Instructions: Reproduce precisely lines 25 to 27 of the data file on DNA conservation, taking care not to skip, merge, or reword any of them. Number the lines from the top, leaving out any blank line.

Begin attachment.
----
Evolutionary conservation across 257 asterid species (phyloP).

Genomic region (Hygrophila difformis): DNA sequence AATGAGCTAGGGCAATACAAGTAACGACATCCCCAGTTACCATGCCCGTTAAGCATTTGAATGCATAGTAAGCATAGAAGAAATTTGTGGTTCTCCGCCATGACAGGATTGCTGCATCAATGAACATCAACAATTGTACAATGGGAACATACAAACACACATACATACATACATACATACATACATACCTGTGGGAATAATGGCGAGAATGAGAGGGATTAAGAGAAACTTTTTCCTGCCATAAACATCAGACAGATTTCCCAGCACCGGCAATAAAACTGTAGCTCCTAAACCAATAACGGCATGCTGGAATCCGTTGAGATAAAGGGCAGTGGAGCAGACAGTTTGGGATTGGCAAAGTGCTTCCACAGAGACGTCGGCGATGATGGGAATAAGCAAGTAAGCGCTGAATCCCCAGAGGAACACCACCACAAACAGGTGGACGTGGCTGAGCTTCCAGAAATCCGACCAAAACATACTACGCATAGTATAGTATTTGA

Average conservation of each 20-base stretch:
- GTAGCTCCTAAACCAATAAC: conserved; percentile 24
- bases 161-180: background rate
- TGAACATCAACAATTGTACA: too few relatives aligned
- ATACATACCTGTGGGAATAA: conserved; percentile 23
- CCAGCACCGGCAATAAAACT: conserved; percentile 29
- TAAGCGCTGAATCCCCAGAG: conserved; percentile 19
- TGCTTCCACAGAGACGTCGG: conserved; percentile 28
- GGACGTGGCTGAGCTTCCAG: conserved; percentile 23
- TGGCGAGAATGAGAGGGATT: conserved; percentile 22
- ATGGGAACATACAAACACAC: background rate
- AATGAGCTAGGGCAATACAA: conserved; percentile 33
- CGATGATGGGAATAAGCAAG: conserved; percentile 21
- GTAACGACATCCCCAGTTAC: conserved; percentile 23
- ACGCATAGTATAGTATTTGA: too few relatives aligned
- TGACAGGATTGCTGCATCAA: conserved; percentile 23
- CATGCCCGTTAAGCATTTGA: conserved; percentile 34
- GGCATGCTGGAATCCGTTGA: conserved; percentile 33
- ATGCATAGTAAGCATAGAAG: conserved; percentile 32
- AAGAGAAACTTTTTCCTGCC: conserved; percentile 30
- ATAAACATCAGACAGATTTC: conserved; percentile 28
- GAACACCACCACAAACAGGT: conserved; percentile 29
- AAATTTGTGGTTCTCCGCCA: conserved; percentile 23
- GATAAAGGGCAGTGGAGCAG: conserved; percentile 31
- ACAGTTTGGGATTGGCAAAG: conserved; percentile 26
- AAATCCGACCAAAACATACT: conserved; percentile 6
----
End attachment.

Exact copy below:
- AAATTTGTGGTTCTCCGCCA: conserved; percentile 23
- GATAAAGGGCAGTGGAGCAG: conserved; percentile 31
- ACAGTTTGGGATTGGCAAAG: conserved; percentile 26